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Ski Report 

A veteran skier traces the tracks of Vermont's signature sport


Envision "a macho sport that called for resolute participants willing to endure waiting times of forty-five minutes" before boarding a lift. "Tow operators often were willing to trade a ticket with anyone willing to pack the snow for an hour by sidestepping the hill first thing in the morning." Rain, meanwhile, left most participants pushing their cars out of thigh-high mud at the end of the day after shouldering their skis long distances.

Sound like a day at a Vermont ski resort with only a few trails open, earlier this so-called "winter"? Not exactly - this is how modern skiing began after World War II, according to John Fry, a longtime ski editor and part-time Vermonter. In The Story of Modern Skiing, Fry shares his unparalleled knowledge of snow business in a 380-page volume stuffed with history, photos and, as he points out, more than 500 footnotes and endnotes and an index filled with 1000 names and places. Whew.

"The files in my head are bulging with information and a perspective that probably nobody else has," says Fry in a phone interview, shortly before fleeing his home in Westchester, New York, for the snows of Colorado.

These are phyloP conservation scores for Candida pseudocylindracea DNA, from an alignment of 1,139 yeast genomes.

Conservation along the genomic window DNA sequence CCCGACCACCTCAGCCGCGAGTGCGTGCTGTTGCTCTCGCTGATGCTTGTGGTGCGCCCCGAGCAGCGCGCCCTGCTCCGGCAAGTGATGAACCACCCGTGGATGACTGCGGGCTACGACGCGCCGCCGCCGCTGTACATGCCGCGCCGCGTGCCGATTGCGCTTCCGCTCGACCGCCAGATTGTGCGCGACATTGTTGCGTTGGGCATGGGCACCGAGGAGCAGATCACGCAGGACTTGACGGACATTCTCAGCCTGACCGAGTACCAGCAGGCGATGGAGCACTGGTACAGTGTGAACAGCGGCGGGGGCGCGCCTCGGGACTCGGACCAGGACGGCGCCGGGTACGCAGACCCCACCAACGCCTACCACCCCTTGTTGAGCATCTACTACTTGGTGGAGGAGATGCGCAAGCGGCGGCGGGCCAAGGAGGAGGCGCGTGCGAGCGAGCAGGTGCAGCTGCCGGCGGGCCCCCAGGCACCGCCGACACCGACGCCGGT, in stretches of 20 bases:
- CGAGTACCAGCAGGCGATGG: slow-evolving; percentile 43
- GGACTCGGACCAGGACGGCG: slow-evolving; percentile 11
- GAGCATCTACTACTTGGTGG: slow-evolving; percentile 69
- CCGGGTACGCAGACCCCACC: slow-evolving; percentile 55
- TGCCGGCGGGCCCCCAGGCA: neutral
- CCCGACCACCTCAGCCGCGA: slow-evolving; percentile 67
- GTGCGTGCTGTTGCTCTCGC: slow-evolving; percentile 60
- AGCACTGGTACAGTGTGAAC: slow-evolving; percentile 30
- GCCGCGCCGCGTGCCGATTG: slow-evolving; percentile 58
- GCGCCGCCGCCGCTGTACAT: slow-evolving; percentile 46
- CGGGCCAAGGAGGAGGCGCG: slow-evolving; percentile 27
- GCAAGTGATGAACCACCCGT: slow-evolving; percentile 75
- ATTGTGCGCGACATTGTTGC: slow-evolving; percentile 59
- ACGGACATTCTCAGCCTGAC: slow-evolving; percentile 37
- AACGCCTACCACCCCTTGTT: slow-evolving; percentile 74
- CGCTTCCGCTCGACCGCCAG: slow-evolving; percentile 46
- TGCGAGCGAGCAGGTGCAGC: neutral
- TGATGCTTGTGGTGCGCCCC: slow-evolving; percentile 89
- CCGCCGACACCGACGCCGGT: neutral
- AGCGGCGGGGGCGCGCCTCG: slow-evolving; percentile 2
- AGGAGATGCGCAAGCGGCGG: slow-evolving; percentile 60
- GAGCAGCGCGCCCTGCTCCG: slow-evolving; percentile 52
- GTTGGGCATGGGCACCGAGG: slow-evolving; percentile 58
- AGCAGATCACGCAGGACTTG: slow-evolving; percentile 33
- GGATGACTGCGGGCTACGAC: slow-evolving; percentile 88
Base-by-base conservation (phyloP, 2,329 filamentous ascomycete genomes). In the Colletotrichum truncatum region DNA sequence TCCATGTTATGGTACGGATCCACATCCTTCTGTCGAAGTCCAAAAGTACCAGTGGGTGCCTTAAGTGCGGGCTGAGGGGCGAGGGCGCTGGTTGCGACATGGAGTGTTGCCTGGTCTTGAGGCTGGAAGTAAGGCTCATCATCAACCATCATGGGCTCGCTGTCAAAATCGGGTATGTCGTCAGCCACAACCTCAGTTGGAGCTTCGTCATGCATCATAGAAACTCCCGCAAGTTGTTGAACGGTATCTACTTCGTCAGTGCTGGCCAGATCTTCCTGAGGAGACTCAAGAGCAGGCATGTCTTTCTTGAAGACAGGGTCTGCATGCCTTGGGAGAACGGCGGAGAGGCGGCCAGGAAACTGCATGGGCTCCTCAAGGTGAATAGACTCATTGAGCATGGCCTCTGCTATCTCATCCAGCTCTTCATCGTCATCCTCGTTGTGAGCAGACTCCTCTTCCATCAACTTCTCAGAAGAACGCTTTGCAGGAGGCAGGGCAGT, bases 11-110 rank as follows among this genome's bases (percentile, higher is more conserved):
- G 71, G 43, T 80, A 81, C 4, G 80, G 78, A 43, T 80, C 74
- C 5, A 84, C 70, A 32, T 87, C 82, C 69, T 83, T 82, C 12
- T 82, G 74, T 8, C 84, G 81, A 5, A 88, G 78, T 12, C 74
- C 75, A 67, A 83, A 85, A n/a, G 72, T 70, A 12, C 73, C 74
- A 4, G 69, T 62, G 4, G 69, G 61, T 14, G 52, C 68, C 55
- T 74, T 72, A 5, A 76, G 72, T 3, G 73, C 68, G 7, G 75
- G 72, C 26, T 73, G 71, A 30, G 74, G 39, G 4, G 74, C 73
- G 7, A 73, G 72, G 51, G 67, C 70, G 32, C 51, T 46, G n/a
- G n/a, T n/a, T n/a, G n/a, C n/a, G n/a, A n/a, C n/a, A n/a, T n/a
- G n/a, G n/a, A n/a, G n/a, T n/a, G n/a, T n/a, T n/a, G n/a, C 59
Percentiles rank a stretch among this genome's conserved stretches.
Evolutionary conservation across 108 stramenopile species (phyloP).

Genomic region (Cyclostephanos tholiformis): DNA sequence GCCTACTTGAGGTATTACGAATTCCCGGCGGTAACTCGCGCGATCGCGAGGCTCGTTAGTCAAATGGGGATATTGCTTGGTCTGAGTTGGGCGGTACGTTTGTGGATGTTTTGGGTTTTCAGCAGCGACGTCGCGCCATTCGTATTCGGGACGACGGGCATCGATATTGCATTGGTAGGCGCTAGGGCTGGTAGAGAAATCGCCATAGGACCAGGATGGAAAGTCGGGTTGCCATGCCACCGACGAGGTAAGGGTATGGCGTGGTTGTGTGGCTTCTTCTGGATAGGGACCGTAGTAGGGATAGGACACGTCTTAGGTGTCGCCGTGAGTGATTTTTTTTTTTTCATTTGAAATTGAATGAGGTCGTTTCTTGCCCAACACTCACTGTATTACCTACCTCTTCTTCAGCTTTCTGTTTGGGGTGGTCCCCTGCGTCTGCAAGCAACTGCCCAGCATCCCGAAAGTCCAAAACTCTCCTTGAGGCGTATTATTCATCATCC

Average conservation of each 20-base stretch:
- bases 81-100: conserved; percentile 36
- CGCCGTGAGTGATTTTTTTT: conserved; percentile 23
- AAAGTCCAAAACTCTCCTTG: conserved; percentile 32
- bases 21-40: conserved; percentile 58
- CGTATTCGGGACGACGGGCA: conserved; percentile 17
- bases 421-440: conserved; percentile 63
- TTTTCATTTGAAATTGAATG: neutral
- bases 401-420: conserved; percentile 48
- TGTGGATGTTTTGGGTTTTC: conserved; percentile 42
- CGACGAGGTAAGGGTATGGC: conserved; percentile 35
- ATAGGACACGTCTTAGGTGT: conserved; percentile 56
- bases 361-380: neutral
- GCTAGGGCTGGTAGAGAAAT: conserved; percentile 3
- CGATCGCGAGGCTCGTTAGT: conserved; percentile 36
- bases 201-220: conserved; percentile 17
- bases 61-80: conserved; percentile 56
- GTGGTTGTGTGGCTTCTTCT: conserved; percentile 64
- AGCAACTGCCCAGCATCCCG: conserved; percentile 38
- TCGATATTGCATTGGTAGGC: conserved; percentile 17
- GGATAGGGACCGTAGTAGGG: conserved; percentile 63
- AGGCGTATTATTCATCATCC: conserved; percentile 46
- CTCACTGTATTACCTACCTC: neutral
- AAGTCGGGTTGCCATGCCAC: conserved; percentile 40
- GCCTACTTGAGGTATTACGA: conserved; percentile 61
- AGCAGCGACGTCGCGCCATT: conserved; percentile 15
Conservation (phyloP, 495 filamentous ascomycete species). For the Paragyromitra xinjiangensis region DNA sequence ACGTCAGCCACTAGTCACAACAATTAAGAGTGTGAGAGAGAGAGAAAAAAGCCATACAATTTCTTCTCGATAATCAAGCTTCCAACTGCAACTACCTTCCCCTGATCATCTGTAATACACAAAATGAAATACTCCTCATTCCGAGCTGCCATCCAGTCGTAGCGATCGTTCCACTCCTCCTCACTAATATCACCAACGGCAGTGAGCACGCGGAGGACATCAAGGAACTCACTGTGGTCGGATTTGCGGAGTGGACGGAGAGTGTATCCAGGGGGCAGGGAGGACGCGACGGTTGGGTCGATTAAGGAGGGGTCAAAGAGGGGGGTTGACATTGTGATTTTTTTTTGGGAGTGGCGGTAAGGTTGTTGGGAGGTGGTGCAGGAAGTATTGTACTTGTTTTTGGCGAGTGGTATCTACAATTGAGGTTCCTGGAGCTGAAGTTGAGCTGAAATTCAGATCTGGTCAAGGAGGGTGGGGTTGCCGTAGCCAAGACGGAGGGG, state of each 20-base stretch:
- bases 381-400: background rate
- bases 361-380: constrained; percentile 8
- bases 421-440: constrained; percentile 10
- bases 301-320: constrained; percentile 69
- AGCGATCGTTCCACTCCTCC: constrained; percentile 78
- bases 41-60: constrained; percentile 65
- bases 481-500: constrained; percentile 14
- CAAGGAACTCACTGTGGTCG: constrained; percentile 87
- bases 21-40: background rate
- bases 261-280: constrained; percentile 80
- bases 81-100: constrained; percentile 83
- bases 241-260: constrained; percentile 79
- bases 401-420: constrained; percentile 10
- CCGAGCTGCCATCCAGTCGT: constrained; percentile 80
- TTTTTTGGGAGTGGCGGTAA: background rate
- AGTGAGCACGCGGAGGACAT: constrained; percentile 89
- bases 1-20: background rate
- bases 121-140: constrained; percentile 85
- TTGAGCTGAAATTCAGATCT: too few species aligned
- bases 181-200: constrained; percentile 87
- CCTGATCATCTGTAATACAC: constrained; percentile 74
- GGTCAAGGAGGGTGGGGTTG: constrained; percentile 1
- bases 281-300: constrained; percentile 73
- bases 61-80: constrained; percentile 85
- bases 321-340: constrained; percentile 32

Fry is the former editor-in-chief of Ski magazine and the founder of Snow Country magazine, among other publications. He also helped launch the popular National Standard Ski Race (NASTAR) and the Graduated Length Method of ski instruction, which he tested at Killington. When the time came to put the cap back on his pen, however, Fry found that he still had more writing to do. "I felt that when I retired, it would be almost criminal of me just to walk away from the sport and not give something back," he says.

Modern Skiing began as a memoir; when publishers seemed cold on that idea, it morphed into a highly readable historical account. While Fry sprinkles the pages here and there with his personal experiences, the book is primarily about skiing's storied people and places - many of them in Vermont.

Modern skiing began just north of Burlington, according to Fry, in the folded hills around Montréal, where New Yorkers and Bostonians found more reliable snow than they did in the Adirondacks and Green and White Mountains. "Most Americans don't realize that many of the ideas - the ski trains, the rope tow, the first ski school - they were all in the Laurentians," says Fry, who discusses such Canadian contributions throughout Modern Skiing. "It's the first book not to treat the 49th parallel, on the U.S. border, as if it were a defining thing."

Skiing evolved from a primitive sport - with 45-minute lift lines, volunteer snow-packers rather than grooming machines, and washed-out parking lots - to a fashionable weekend activity. And Vermont's impact on that evolution was profound, Fry shows in his book. The first rope tow in the United States appeared at Suicide Six, near Woodstock, while instructors at Jay Peak pioneered the parallel turn. Walt Schoenknecht, who founded Mount Snow, widened ski trails in a way that would be imitated by resorts all over the country. (Happily, though, his plans to detonate an atomic bomb for a skiing amphitheater on one side of the mountain were never realized.)